This reasoning can be extended to a lot of the decisions in this project. I was concerned that display unit PCBs were too expensive (at around $25 for the two prototypes) and so I only bought them after I made the first two by hand. In retrospect, I could have ordered them early, learned firsthand whether they were flawed, and then ordered more, saving me hours and hours of work. Another thing I could have done would have been to use plain old 5-12V wall warts to power the display units instead of doing pseudo-PoE, obviating the master unit altogether.

As dismayed as I am that the system wasn’t a complete success at the end of the project, I am pretty pleased that there was such a general lesson to be learned from it. To restate it another way, when designing products at this stage, you should make design decisions that allow you to focus on the important parts first, and the unimportant parts later, if at all.

The Roominator

There are a lot of little things that can cause friction in an office, but one of my personal pet peeves is conference room hijacking. We have twelve conference rooms in our office these days, and even though we use Google Calendar to schedule access, we still struggle with rooms being hijacked.

It’s almost always an accident – two people start chatting, one inevitably says “Let’s grab a room,” and then they just walk around the office until they happen upon an unoccupied room. Unfortunately, it’s often the case that while the room is currently unoccupied, another meeting is scheduled there in the near future. In a few minutes, the rightful occupants show up and discover that someone is already using their room! If the squatters are just using the whiteboard, it’s easy to boot them out, but if they’re taking a phone call, the people who actually reserved the room have to find a new one. The ability to do ad-hoc meetings is something we want to keep. We just want to help room-grabbers know when it is OK to grab and when it isn’t.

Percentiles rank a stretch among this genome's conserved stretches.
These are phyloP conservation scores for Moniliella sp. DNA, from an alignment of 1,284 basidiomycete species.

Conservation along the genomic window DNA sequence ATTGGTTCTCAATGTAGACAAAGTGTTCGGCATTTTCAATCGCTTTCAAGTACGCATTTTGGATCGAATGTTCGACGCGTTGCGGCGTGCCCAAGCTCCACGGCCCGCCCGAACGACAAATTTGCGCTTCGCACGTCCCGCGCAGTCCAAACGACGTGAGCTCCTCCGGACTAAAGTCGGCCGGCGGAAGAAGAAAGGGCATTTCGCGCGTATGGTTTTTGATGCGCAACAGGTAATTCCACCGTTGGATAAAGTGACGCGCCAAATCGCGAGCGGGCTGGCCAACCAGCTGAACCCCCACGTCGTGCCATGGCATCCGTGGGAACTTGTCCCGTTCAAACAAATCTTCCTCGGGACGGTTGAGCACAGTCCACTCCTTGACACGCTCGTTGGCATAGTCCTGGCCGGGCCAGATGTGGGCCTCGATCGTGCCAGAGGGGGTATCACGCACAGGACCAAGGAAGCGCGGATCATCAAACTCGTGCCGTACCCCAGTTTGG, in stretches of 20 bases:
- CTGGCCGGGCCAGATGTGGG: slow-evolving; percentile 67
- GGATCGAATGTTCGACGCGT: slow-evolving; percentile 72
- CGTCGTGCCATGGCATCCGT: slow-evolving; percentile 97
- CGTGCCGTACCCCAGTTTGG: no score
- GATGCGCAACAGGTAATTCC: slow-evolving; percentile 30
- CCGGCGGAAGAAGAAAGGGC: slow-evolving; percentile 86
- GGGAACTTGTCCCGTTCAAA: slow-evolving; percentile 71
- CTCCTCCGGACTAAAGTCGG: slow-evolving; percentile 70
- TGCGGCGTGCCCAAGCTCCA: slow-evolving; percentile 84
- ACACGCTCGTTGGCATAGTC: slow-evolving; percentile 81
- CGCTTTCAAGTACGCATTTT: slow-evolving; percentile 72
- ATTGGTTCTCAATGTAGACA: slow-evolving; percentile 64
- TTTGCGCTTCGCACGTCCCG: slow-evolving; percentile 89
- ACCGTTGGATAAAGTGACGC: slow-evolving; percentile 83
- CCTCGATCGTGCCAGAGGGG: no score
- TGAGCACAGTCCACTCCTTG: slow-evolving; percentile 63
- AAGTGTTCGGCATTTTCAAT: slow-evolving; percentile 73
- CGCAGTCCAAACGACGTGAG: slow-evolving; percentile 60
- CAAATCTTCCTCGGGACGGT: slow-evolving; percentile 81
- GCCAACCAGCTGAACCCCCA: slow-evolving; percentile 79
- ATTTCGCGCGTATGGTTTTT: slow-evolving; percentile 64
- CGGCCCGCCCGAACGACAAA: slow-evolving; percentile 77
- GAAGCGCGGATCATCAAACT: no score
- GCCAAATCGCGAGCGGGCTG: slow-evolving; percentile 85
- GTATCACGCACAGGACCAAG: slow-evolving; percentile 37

To try and ameliorate this problem, I spent a few of my company’s hack weeks last year working on a system I decided to call The Roominator. I originally announced it over on our dev blog, but since then I’ve been pretty sparse on the updates. I wanted to summarize the design and status of the project here for posterity. (The actual code and schematics can be found on my GitHub account.)

The Design

The arrangement that I came up with involves three key components: a display unit, to be posted outside each conference room; a “master” unit, to be stashed in our wiring closet, that distributes power and data to the displays; and an application server, hosted wherever, that does all the heavy lifting as far as the Google Calendar things go. Let’s take a look at each component in more detail.

The Display

The display component of the Roominator is actually very simple. From a UI perspective, it’s nothing more than a 20×4 character LCD, a pair of big, arcade-style pushbuttons, and three status LEDs. (And a handsome laser-cut acrylic enclosure!) The LCD displays details about who has booked a room and until when, while the LEDs give you a quick way to tell if a room is available when you’re standing at the end of a hallway. 
The two buttons allow you to make and modify ad-hoc reservations. When there is no existing reservation, the left-hand button lets you make one, with a default duration of 15 minutes. If there is an existing reservation, then the left-hand button becomes an “extend” function, allowing you to add 15 minutes at a time, while the right-hand button offers you the ability to cancel the reservation. 
Basically, the workflow I imagined is the following. You are walking around the office looking for somewhere to have a quick ad-hoc meeting. You look down the hallway and see a room with a Roominator that’s illuminating it’s green LED, meaning it’s open for at least the next 15 minutes. You walk up to the room for more information, and see that the next reservation isn’t for an hour, so you press the “Reserve” button once to get the room, then again to reserve it for a total of 30 minutes. You get done with your meeting early, so on your way out of the room, you press the “Cancel” button, which frees up the room for someone else.

The Master

The Master unit is a back-office component that serves as a go-between for the displays and the application server. The Master has a little bit of smarts in it, but not too much. It has an Ethernet jack on it which it uses to communicate with the application server over standard HTTP. Every second or so, the Master pings the app server to see what each display should display and to report in about button presses gathered from the displays. 
To communicate with the individual displays, the Master has an array of RJ45 jacks. They look just like Ethernet, but actually carry a protocol called I2C. It’s a very low-level serial protocol that doesn’t require all that much in the way of microcontroller smarts, but nonetheless supports master/multi-slave architecture, which is just what we need. Plus, it has built-in support on Arduino!